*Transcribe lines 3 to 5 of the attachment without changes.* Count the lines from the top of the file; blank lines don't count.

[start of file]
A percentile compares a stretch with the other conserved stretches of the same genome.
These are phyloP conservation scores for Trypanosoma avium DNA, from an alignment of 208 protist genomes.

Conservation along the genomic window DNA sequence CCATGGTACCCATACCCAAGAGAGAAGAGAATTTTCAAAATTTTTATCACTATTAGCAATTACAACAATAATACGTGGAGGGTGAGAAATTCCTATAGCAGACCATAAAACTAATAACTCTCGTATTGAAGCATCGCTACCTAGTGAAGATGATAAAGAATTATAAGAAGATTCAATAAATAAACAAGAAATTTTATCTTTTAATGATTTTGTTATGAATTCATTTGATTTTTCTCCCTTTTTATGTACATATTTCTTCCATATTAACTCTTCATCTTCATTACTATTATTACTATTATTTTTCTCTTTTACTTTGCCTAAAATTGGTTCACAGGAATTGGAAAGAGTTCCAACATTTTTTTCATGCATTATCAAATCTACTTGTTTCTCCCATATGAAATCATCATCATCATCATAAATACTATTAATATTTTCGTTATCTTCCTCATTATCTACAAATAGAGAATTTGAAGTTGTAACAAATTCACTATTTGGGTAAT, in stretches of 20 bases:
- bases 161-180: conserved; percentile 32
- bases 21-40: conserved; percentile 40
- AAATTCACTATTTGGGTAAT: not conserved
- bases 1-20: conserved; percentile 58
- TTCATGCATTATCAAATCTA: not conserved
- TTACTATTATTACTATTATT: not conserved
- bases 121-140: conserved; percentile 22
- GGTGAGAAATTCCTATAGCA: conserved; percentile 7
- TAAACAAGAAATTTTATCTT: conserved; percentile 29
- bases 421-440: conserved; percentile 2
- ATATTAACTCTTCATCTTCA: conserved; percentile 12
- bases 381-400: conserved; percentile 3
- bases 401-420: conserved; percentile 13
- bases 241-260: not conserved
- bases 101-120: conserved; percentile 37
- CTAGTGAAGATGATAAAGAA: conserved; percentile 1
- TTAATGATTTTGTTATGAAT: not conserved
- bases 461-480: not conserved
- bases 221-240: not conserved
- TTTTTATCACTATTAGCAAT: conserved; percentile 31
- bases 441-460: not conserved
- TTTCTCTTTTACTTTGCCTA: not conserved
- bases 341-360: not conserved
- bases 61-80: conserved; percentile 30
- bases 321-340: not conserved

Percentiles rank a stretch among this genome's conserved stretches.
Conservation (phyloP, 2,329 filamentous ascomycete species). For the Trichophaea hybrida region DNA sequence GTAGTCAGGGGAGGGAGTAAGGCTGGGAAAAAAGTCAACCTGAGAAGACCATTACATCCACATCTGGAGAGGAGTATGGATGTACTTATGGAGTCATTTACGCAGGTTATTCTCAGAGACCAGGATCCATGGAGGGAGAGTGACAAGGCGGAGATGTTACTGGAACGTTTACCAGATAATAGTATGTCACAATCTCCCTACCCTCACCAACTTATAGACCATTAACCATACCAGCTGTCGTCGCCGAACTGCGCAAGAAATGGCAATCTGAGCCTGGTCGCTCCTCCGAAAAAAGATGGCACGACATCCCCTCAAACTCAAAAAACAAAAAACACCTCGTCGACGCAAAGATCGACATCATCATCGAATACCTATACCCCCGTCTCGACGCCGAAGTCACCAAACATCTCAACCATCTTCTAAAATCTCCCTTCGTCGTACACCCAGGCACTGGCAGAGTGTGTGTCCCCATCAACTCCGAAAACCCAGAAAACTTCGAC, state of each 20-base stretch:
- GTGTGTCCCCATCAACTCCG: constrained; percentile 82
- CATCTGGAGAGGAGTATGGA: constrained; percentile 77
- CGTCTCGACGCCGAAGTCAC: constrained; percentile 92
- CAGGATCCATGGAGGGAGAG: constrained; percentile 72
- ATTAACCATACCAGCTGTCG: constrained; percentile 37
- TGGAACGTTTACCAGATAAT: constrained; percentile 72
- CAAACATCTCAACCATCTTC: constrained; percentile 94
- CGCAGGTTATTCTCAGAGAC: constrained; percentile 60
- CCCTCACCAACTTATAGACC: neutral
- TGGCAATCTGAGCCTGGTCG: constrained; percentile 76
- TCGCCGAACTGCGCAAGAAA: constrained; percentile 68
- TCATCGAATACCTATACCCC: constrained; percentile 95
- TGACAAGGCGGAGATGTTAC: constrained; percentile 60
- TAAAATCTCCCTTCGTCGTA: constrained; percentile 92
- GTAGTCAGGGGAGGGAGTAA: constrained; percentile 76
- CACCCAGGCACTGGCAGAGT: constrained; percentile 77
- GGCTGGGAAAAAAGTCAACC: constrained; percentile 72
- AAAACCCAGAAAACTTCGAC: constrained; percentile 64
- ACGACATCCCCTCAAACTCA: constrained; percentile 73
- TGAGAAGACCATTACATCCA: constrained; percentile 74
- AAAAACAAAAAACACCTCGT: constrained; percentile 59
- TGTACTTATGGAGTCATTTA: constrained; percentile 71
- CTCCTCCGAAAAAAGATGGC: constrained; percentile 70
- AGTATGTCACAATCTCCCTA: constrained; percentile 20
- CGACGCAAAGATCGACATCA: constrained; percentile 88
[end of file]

Conservation along the genomic window DNA sequence CCATGGTACCCATACCCAAGAGAGAAGAGAATTTTCAAAATTTTTATCACTATTAGCAATTACAACAATAATACGTGGAGGGTGAGAAATTCCTATAGCAGACCATAAAACTAATAACTCTCGTATTGAAGCATCGCTACCTAGTGAAGATGATAAAGAATTATAAGAAGATTCAATAAATAAACAAGAAATTTTATCTTTTAATGATTTTGTTATGAATTCATTTGATTTTTCTCCCTTTTTATGTACATATTTCTTCCATATTAACTCTTCATCTTCATTACTATTATTACTATTATTTTTCTCTTTTACTTTGCCTAAAATTGGTTCACAGGAATTGGAAAGAGTTCCAACATTTTTTTCATGCATTATCAAATCTACTTGTTTCTCCCATATGAAATCATCATCATCATCATAAATACTATTAATATTTTCGTTATCTTCCTCATTATCTACAAATAGAGAATTTGAAGTTGTAACAAATTCACTATTTGGGTAAT, in stretches of 20 bases:
- bases 161-180: conserved; percentile 32
- bases 21-40: conserved; percentile 40